Mazkura Ayub, 63, walks with faltering steps as she finds it difficult to put her feet flat on the ground. She also cannot move three fingers of her left hand.
This is all because of negligence in her treatment at Dhaka’s upscale United Hospital.
The Bangladesh Medical and Dental Council (BMDC) has recently cancelled the practice licence of the doctor in question, medicine consultant Nazmul Islam, for “inefficiency and violation of standard protocol”.
The Daily Star could not reach Nazmul for his comments. The hospital authorities declined to comment on the allegations.
“We are respectful of the BMDC’s decision,” Shagufa Anwar, head of communication and business development of United Hospital, told The Daily Star by phone on Wednesday.
Mazkura was admitted to the hospital on April 1 last year for treatment of drug- induced electrolyte imbalance. She was conscious and oriented at the time of admission.
When dissolved in water, chemicals in human blood stream called “electrolytes” (calcium, magnesium, potassium, and sodium) separate into positively and negatively charged ions. Human nerve reactions and muscle functions are dependent on the proper exchange of these ions outside and inside cells.
On Nazmul’s advice, Mazkura was treated with “immediate correction of the imbalance” and was given saline infusion at the Special Care Unit and later at the High Dependency Unit. She was there for 10 days.
As her husband Lutfe M Ayub saw a rapid correction of the sodium imbalance in blood culture reports on the morning of April 4, he raised the alarm and asked the doctor about its potential side effects.
The physician brushed aside his concerns although the patient was growing “paranoid, highly disoriented, agitated and would be talking continuously for hours,” reads the complaint.
On April 8, Mazkura started having movement disorders. Nazmul was shown “the increased twitching of the mouth and tremors at both hands” but he said such symptoms were common for someone suffering from high electrolyte imbalance.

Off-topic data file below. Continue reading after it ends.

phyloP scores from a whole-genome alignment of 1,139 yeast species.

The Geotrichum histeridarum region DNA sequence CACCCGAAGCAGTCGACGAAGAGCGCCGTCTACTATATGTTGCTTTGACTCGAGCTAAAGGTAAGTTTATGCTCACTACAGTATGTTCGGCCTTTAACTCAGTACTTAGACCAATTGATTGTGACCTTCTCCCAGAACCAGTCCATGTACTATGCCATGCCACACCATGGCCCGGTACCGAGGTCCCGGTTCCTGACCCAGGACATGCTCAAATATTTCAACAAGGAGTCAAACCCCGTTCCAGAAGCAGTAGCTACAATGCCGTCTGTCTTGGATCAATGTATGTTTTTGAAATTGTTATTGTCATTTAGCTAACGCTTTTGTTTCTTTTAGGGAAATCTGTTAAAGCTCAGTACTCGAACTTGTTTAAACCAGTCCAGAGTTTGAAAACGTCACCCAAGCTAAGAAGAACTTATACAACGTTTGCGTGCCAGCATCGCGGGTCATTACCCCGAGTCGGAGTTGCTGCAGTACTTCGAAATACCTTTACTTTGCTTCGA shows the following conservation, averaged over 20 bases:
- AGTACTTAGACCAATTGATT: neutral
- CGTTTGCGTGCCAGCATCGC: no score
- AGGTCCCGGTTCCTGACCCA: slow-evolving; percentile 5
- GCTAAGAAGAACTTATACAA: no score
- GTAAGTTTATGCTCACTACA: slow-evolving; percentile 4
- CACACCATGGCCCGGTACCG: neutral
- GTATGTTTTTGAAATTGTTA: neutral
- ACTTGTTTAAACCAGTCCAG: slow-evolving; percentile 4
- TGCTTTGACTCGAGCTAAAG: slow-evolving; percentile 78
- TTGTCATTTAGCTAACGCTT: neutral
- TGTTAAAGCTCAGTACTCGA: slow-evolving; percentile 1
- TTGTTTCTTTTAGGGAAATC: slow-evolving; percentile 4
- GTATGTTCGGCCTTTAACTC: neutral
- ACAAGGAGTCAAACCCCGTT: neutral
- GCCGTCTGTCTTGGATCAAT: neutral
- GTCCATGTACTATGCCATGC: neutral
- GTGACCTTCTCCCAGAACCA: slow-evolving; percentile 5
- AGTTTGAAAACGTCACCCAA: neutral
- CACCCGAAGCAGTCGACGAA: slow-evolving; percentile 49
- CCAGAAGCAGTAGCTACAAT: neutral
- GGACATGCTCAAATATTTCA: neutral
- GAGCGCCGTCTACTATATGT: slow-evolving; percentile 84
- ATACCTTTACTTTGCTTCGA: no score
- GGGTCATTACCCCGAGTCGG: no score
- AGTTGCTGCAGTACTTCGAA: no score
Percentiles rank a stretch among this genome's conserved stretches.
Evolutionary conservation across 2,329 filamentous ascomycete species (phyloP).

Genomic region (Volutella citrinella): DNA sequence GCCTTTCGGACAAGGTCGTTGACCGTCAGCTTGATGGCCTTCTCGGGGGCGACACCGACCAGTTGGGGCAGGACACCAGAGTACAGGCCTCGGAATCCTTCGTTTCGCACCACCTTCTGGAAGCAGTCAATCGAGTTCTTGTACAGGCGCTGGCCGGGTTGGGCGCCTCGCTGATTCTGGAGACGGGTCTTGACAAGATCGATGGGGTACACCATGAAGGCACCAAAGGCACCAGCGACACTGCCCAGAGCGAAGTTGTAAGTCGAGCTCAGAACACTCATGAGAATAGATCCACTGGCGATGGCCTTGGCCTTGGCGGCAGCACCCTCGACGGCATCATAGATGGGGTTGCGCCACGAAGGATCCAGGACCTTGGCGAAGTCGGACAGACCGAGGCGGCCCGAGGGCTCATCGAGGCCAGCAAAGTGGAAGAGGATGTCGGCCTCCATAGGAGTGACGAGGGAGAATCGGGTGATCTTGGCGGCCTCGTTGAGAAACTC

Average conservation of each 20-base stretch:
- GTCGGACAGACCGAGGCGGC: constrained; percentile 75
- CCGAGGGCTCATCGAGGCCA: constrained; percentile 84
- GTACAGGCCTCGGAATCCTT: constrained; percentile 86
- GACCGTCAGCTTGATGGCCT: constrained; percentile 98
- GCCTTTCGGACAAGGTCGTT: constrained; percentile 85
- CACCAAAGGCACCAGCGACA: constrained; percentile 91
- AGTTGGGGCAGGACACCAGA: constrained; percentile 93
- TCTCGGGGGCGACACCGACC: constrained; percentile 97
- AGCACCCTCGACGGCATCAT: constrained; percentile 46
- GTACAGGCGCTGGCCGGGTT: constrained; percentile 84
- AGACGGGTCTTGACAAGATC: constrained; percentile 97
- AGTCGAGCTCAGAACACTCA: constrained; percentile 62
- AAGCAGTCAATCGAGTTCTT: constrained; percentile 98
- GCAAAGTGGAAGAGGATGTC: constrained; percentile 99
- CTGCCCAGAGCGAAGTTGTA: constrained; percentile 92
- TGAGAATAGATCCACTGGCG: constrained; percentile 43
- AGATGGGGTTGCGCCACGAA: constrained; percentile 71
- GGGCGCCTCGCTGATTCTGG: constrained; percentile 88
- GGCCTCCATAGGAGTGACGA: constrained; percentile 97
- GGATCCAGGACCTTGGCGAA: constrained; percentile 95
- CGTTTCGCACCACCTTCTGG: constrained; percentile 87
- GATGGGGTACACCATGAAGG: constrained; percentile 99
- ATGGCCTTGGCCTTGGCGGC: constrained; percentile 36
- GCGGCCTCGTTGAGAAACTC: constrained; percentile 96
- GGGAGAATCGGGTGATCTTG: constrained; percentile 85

Mazkura also complained that she felt like her hands were entangled in spider webs.
But the doctor suggested that the patient be released immediately because long stay in hospitals “generally leads to pneumonia,” according to the complaint filed with the BMDC, the regularity authority.
As the patient’s condition did not improve even after a week since release, Mazkura’s family took her to Samitivej Hospital Bangkok when they learned that she had suffered Central Pontine Myelinolysis.
The condition, wherein brain cells are damaged, was caused by the rapid medical correction of sodium deficiency at United Hospital, said Ayub, quoting doctors at the Bangkok hospital.
The BMDC investigation team came up with similar observations.
It blamed the doctor’s inefficiency, unscientific treatment methods, and violations of standard protocol for Mazruka’s prolonged suffering.
On November 1, the BMDC cancelled Nazmul’s registration for six months for “inefficiency and negligence” in treating Mazkura.
Quoting the Bangkok doctors, Ayub told The Daily Star in July this year that the “feeling like spider webs” occurs when nerve cells are damaged. Ayub, a businessman, described the negligence as “a breach of trust and unethical”.
“The doctor did not pay heed to her complaints and symptoms. It could turn worse if not for the treatment abroad,” he added.
Ayub and his family view Nazmul’s penalty as insufficient.
Once an active person, Mazkura is now confined to her house except for the days she needs to go to the Centre for the Rehabilitation of the Paralysed for her therapy, Ayub said.
Doctors told the victim’s family that her recovery would slow down after one year of treatment.
“She may never be like before … It will affect her psychologically and eventually it will affect me and other family members,” Ayub added